If you’re like most people, you probably don’t give much thought
to doctors or hospitals until you need one. When you get sick or have
an emergency, you expect medical practitioners to be accessible and helpful,
to accurately diagnose your condition, alleviate your pain, administer
proper treatment, resolve the uncertainties. Anyone who has to spend time
in a hospital looks forward to going home, but being released too quickly
can mean important details get overlooked and result in a host of problems.
Medical professionals are busy people, and hospitals are hectic places,
but every patient deserves quality healthcare. Far too often, they are
being rushed through diagnosis, treatment, and recovery, and sent back
home with a confusing stack of prescriptions and discharge instructions.
Patients cost money, so revenue-driven physicians and hospitals often
push for a high turnover rate. Hospitals and surgeons have to work together
to keep things moving while striking a balance between having beds available
to bring in income and sending patients home when they are medically ready to go.
A recent article in the New York Times outlined a particularly troubling case where a man having seizures was
admitted to a hospital. Before the results of his brain biopsy were returned,
he was bounced by the administrators out of the acute-care bed he had
been occupying and sent home on the subway without a diagnosis (never
to be heard from again). The doctor who authored the article remarked
that hospitals “are not places for the sick to get well, not unless
healing takes place in the brief interval of time that makes the stay
a compensated expense.”
Two studies from 2012 examined more than 7,800 surgery patients who collectively spent 35,500
nights at a large medical center, using it as a model for the pressures
faced by many hospitals. Tracking patient movement, the researchers found
that patients discharged when the hospital was busiest were 50 percent
more likely to return for treatment within three days. They concluded
that this data was indicative of the fact that recovery was incomplete
when the patients were first released, that discharge decisions were made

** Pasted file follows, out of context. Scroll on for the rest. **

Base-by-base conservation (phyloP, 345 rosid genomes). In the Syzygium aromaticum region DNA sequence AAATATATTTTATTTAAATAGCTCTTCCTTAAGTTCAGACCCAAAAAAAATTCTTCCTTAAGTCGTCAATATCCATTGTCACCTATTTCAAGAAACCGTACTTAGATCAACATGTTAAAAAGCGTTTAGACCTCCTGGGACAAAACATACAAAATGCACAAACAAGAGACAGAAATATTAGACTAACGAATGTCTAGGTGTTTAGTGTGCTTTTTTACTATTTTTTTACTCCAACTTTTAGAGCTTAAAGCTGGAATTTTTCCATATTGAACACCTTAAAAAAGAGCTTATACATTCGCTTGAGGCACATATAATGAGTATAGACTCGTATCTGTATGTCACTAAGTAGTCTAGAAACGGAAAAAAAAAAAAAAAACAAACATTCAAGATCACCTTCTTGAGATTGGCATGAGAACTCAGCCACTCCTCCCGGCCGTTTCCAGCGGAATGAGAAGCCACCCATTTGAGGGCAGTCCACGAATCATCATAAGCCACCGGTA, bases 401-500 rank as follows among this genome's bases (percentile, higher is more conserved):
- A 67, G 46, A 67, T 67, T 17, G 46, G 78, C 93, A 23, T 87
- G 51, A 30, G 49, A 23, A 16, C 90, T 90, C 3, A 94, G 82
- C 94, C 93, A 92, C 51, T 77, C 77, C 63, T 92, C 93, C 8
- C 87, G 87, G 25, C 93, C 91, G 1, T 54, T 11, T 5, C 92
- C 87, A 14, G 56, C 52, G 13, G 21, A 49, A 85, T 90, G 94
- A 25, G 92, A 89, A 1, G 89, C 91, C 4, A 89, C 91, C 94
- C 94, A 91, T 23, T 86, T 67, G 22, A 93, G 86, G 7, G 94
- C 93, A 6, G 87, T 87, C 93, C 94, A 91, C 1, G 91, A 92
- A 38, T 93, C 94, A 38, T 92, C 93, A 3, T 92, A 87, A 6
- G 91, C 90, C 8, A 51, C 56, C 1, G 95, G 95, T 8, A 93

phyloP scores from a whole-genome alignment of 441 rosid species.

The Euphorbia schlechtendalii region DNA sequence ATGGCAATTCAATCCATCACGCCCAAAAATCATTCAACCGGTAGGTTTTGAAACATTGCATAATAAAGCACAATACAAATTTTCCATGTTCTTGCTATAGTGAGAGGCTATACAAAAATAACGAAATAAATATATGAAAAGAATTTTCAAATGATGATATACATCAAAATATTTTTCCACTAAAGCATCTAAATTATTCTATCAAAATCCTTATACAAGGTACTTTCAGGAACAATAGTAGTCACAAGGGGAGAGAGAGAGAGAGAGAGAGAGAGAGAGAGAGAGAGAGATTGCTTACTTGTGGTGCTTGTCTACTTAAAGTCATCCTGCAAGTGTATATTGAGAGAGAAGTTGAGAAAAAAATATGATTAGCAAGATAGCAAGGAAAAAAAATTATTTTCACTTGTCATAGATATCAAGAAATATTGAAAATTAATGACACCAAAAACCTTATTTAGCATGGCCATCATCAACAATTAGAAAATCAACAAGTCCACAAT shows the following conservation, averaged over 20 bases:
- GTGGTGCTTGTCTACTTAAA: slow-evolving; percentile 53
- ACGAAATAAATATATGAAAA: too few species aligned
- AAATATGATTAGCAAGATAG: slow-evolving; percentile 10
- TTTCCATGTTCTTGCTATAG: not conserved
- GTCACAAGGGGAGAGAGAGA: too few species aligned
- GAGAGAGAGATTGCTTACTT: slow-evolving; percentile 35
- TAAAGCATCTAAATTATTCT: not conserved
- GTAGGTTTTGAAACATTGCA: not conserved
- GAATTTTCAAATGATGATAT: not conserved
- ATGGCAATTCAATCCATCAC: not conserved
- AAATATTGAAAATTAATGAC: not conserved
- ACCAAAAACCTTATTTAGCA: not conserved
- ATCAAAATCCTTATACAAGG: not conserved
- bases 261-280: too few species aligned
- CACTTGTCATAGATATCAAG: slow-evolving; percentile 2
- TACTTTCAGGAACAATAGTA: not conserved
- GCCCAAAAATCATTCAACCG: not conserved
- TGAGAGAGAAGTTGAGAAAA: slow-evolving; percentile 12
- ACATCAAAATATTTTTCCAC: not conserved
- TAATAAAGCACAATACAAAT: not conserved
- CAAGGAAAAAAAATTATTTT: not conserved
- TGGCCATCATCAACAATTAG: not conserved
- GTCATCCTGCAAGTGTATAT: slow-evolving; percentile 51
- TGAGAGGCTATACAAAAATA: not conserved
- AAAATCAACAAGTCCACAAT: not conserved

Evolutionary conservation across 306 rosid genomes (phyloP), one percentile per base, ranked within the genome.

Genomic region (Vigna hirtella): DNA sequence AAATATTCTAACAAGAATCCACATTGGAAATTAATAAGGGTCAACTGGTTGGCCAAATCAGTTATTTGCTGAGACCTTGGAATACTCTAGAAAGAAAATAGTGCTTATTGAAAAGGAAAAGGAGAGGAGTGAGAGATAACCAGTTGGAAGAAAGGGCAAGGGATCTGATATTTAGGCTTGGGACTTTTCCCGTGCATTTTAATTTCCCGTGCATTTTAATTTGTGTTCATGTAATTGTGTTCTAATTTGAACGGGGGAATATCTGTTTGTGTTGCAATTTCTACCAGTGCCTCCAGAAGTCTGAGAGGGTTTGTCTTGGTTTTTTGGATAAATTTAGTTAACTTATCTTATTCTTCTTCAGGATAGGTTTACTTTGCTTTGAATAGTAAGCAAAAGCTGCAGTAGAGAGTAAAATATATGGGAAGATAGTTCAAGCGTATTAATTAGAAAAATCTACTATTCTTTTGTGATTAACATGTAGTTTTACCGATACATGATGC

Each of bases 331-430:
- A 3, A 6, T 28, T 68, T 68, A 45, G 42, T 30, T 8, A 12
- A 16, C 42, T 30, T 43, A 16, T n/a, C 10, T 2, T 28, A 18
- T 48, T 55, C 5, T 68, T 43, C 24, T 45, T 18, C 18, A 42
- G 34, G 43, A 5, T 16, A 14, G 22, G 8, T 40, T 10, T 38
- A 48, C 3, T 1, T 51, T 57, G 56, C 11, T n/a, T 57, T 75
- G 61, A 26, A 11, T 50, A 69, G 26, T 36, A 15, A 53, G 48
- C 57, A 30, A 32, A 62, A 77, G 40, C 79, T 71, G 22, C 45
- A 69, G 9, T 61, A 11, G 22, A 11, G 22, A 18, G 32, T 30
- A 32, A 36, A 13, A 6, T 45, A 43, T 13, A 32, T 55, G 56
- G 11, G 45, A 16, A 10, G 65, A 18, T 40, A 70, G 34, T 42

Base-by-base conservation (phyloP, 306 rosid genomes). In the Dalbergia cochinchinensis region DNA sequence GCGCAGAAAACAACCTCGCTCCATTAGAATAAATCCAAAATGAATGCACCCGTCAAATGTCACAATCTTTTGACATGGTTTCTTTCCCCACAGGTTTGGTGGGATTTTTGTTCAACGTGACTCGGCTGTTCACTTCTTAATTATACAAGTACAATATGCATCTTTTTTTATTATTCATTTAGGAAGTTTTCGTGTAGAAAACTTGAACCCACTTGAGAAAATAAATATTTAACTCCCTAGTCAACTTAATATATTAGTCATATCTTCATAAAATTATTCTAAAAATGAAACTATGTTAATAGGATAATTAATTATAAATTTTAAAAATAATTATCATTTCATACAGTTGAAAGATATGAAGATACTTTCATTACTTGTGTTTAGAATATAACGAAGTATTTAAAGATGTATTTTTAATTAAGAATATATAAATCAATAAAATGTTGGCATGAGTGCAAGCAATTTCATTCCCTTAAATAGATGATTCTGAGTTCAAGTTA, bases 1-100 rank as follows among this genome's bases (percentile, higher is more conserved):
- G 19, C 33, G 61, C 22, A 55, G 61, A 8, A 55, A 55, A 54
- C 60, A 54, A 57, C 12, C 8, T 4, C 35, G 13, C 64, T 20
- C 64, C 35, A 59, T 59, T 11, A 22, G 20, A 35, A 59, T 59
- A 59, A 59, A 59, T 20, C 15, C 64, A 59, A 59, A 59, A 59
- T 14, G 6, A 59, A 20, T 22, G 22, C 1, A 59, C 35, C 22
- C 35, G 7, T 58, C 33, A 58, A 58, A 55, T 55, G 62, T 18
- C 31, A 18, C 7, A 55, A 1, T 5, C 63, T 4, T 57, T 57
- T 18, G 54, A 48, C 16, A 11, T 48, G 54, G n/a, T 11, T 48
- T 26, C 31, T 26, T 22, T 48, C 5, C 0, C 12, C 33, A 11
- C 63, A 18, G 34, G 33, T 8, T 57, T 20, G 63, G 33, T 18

with bed-capacity constraints in mind, and that financial obligations
were compelling the release of patients too early.
Whether the discharge is to home, a rehab facility, or a nursing home,
if you don't agree that you or your loved one is ready, you have the
right to appeal the decision. Talk with the physician and the case manager,
expressing your reservations. If that isn't enough, contact Medicare,
Medicaid, or your insurance company. You may have to make a formal appeal through
KEPRO, a designated Quality Improvement Organization.
Under the Affordable Care Act,
hospitals can be fined if a Medicare patient has to be treated again for the same condition within one month of being
released. In 2014, almost 20 percent of Medicare patients who were hospitalized
and then discharged had to be readmitted. The return visits cost Medicare
about $26 billion. For that year, 2,610 hospitals were fined a total of
about $428 million. In New Jersey, every hospital but one lost money,
as did a majority of hospitals in 28 other states, including Florida.
Here, 79 percent of all hospitals (148 hospitals) were penalized and paid
an average penalty of 0.58 percent.
If you have been injured as a result of rushed medical treatment, or if
such negligence has proven injurious or fatal to someone you love, take
a moment to learn more about how our firm can be of assistance to you.
As one of South Florida's most respected and oldest law firms, Stabinski
& Funt, P.A. has helped many people sort out their legal rights, responsibilities,
and remedies. For 45 years, we have been the trusted advocates for countless
personal injury victims and their families. We also work on a contingency
basis, which means that if there is no recovery, there is no fee or cost
to you. We encourage you to contact us for a free consultation by calling
filling out a case evaluation form.